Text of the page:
|• Total||0.3 sq mi (0.9 km2)|
|• Land||0.3 sq mi (0.9 km2)|
|• Water||0 sq mi (0 km2)|
|Elevation||377 ft (115 m)|
|• Density||254/sq mi (98.0/km2)|
|Time zone||Central (CST) (UTC-6)|
|• Summer (DST)||CDT (UTC-5)|
|GNIS feature ID||515965|
Tolu is an unincorporated community and census-designated place (CDP) in Crittenden County, Kentucky, United States. As of the 2010 census it had a population of 88. It is located along Kentucky Route 135 near the Ohio River. It is 14 miles (23 km) northwest of Marion, the county seat.
Mississippian culture archeology at Tolu Site
The Tolu Site is a prehistoric archeological site of the Mississippian culture, built and occupied about 1000 CE-1350 CE. This sophisticated culture flourished in chiefdoms along the Ohio and Mississippi rivers, reaching its peak in size and power at Cahokia in present-day Illinois, the largest prehistoric complex north of Mexico. Peoples of the culture had wide trading networks spanning the continent along the Mississippi River, from the Great Lakes to the Gulf of Mexico.
The Tolu Site is part of the Angel Phase of the Mississippian period. Because of similarities among the following sites in their styles of pottery and construction of communities, it is also considered part of the "Kincaid Set", together with Angel Mounds in Indiana and Kincaid Mounds in Illinois, and Wickliffe Mounds in far western Kentucky.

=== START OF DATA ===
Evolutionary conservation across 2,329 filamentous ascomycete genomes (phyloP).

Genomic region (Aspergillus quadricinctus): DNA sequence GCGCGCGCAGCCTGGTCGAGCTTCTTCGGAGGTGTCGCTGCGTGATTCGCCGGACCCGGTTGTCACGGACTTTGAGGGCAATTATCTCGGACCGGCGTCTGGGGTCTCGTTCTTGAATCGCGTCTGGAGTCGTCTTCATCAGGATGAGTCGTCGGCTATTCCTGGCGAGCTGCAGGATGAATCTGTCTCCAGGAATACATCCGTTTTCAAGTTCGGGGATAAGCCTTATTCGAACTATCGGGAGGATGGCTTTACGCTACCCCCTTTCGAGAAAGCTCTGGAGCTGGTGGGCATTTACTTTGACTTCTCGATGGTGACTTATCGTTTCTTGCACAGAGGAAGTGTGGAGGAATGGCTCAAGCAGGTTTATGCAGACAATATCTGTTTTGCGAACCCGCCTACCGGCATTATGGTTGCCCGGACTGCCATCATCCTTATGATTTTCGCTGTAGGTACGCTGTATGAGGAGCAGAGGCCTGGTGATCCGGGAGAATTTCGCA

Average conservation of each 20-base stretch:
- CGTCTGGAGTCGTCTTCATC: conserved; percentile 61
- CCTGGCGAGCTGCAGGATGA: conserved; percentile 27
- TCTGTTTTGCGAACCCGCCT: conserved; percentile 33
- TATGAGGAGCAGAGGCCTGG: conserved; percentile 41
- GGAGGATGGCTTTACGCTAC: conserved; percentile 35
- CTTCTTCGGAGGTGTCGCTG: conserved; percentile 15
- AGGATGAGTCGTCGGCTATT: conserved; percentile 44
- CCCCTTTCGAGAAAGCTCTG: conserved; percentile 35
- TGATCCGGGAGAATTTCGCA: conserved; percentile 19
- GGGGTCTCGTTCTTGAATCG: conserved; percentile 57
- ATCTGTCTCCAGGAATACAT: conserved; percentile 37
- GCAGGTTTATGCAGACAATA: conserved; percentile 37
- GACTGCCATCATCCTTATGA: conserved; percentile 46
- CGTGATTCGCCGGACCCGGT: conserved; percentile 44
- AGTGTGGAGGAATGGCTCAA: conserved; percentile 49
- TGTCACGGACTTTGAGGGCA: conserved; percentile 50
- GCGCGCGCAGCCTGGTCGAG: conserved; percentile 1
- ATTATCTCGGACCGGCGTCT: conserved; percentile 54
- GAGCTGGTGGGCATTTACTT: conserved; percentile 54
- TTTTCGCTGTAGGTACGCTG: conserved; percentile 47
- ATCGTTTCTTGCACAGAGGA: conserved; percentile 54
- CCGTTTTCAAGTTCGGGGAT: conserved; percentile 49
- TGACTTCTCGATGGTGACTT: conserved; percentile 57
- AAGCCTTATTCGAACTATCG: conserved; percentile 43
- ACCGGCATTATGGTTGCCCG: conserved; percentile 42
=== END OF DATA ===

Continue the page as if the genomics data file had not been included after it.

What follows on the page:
- James Ford (1775-1833), was a civic leader and businessman, who was later, discovered to be the secret criminal leader of a gang of Ohio River pirates and highwaymen in the early 19th century.
- "US Board on Geographic Names". United States Geological Survey. 2007-10-25. Retrieved 2008-01-31.
- "Geographic Identifiers: 2010 Demographic Profile Data (G001): Tolu CDP, Kentucky". U.S. Census Bureau, American Factfinder. Retrieved August 13, 2014.
- Bigham, Darrel E. (1998). Towns & Villages of the Lower Ohio. University Press of Kentucky. p. 178. Retrieved 8 December 2013.